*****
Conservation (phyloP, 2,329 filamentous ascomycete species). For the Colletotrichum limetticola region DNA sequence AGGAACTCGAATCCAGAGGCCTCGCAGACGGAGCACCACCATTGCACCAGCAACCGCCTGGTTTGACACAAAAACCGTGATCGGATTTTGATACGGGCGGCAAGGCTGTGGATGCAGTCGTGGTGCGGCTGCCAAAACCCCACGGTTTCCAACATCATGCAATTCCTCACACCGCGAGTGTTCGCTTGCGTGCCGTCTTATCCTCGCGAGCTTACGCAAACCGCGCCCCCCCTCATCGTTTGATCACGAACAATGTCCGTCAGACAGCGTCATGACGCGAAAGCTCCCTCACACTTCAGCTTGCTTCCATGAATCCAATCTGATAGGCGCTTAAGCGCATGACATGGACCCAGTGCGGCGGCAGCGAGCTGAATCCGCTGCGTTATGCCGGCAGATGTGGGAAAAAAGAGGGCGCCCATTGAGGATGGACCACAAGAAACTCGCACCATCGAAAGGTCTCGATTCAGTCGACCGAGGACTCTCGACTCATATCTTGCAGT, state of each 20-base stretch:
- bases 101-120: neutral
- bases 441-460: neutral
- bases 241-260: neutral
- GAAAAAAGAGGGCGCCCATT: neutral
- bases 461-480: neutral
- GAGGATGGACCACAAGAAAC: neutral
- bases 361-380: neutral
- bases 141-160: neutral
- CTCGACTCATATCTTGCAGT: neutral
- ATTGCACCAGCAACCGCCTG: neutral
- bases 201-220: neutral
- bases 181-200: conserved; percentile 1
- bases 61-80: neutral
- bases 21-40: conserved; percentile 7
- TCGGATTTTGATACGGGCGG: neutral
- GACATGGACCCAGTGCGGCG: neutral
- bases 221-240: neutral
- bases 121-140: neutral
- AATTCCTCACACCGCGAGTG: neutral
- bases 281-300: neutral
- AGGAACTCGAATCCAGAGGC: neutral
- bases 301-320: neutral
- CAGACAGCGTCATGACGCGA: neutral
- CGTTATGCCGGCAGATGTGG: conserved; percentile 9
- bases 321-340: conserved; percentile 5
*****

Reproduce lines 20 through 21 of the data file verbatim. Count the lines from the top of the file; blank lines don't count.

- AATTCCTCACACCGCGAGTG: neutral
- bases 281-300: neutral